The Darker Shore. The Mechaphysik.
Love Muffin, 2011. The Darker Shore: http://www.thedarkershore.com/
Describing themselves as “hard rock, progressive rock, art rock, metal” on their web page leaves The Darker Shore with a lot of territory to explore. They also use the phrase “eschewing the stagnant norms of typical groups,” which means that they’re smart guys. However, I had to go to the web page to get any info on the band because there are no notes with the CD. Maybe not so smart. I was wondering if they still exist as a band, since their web site lists shows from 2012, but their Facebook page tells us that they’re in the studio for a new album. I’d better get this review out now.
The Cleveland band is indeed a very good hard rock group, with tinges of all that other stuff, especially traditional metal, although all that other stuff counts because it does set them apart from other bands. Their sound is sophisticated, informed by a variety of styles. One might write them off as just another metal band with the title track, but wait. The guitarist is hitting chords that are reminiscent of surf music (to me), recalling Dick Dale. While Eric Scott has a rather deep voice, he eschews the distorted vocals of some groups. Their songs are generally of the gloomy variety, but the lyrics suggest deeper thoughts. “Divider” takes on contemporary issues (with a delivery that is disturbingly like Billy Joel’s “We Didn’t Start the Fire” in some spots), although all the songs seem to reference alienation and coping with an indifferent universe in a way Mr. Joel never would. “EGR” seems to be led by the drummer, Nick Lammarino, with some unusual time signatures. Time changes in “Dirt Harvest” suggest the art rock influences they mentioned, and includes very nice solo by bassist Jay Ketchaver. I like the fact that he gets a number of chances to lead off or take over. Songs alternate between pulverizing and the thoughtful/melancholy, and a few combine the two, although the music never stops its forward motion.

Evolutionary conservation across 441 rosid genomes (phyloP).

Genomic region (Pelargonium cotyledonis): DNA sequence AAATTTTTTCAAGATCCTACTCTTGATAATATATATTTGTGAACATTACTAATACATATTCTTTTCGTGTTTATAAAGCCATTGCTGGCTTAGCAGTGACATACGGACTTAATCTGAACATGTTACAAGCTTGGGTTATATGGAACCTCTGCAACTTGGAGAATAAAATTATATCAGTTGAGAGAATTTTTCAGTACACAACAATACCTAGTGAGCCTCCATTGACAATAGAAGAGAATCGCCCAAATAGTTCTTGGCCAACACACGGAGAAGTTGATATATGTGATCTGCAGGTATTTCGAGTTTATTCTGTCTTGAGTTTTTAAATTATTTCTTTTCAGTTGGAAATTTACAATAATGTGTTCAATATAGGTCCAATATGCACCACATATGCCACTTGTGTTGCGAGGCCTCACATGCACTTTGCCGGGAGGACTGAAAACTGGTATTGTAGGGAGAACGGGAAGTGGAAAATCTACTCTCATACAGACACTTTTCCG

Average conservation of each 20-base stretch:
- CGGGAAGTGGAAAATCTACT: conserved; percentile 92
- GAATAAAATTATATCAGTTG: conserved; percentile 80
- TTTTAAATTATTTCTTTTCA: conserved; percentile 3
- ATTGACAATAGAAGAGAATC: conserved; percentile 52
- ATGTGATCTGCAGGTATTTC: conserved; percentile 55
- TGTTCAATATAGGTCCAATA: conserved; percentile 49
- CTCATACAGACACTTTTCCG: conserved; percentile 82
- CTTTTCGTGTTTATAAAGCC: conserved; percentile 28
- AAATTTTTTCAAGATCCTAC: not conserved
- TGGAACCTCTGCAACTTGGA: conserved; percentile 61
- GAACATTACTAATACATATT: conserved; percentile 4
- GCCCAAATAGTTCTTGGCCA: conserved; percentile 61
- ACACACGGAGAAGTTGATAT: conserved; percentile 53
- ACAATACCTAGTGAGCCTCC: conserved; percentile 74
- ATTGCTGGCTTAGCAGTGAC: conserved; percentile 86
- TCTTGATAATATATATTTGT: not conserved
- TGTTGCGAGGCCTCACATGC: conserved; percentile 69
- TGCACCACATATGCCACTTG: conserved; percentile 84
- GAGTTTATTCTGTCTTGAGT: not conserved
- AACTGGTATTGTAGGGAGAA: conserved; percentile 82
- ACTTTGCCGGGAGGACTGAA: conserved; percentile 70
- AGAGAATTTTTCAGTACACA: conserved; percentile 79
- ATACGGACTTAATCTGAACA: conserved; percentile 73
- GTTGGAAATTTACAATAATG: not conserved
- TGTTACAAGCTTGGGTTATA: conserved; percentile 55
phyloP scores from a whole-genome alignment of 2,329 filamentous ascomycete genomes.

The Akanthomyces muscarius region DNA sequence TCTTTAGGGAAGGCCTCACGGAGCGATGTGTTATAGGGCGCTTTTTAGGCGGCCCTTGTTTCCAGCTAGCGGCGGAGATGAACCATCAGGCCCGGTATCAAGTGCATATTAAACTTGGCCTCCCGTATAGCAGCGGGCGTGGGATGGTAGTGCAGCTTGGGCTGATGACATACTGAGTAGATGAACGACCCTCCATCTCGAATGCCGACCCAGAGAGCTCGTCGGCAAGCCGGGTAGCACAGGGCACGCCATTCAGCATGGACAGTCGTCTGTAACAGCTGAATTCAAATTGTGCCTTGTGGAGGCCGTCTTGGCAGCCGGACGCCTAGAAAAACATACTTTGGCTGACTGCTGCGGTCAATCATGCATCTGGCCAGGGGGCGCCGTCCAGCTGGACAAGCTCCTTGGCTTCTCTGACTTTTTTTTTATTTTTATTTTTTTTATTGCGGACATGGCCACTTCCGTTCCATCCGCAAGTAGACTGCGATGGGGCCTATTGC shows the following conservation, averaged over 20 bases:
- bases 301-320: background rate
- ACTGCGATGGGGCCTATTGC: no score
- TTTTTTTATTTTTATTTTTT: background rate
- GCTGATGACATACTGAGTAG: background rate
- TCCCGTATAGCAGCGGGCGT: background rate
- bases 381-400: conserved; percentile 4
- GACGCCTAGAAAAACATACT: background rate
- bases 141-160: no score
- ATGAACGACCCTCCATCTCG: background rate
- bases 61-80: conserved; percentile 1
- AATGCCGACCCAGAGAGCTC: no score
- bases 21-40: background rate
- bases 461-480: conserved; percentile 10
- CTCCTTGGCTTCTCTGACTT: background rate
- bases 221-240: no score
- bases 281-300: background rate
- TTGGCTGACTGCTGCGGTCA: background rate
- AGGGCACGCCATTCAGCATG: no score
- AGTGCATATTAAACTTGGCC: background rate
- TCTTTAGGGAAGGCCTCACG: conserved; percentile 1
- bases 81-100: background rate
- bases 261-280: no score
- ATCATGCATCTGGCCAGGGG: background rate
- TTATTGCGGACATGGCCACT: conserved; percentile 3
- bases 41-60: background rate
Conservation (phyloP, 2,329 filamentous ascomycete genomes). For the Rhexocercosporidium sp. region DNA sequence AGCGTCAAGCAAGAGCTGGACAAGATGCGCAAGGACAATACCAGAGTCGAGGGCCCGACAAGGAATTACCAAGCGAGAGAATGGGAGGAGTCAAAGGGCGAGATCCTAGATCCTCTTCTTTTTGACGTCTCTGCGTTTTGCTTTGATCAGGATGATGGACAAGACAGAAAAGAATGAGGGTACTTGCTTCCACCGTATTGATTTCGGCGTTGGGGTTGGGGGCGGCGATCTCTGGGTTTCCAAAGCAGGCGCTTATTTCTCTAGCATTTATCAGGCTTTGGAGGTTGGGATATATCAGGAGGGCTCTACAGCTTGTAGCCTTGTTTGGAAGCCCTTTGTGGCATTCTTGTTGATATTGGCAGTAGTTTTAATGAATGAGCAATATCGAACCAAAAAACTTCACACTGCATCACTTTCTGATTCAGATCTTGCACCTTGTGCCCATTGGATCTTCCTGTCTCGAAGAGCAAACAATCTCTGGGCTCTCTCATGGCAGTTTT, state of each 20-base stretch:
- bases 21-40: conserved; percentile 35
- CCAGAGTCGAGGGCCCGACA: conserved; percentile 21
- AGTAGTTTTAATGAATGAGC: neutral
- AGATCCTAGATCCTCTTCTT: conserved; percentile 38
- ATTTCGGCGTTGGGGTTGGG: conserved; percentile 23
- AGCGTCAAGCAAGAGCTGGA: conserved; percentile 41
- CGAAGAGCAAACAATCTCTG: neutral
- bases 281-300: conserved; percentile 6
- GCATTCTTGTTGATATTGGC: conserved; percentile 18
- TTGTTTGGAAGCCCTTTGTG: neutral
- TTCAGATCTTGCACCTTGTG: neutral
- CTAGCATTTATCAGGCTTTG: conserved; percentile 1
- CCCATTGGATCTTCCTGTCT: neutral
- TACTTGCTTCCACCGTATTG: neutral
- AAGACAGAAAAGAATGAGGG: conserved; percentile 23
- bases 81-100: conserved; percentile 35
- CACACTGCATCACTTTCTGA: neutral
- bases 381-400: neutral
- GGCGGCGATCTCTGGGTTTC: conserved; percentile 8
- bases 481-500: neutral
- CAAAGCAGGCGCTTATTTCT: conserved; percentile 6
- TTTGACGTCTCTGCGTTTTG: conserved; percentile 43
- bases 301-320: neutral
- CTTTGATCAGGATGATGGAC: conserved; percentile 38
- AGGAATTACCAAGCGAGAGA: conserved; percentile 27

The latter portion of the album includes two slower tracks, which are the ones I like best. They display power without the pyrotechnical displays that are featured in earlier tracks, although those are enjoyable too. “Dragging a Body” and “Dark House” show how much musical prowess the band has, and takes us into the progressive/art rock that they promised. The former has a Led Zeppelin quality to it, with significant contributions by everyone. The latter is the longest song, at eleven minutes, and recalls some of the lengthy tracks on the Doors’ early albums. “Dark House” is particularly enjoyable in its atmospheric qualities. Scott even gets on his Jim Morrison to some degree, and Tony Klein’s guitar sounds a bit like Robbie Krieger’s. Very enjoyable trance music. “Wee Wah” closes out with distortion, soaring guitar solos, and all-around bombast.
The Darker Shore is a fine band, and The Mechaphysik an excellent start. I hope their new album takes them to new heights.
Personnel: Eric Scott (Story Teller/vocals), Tony Klein (Technical Guide/guitar), Jay Ketchaver (Atmospherics/bass), Nick Lammarino (Sensory Exploration/drums).
Tracks: The Darker Shore, Divider, EGR, Dirt Harvest, My Mechanical Brain, Ne Plus Ultra?, Dragging a Body, Dark House, Wee Wah.
The Grand Wazoo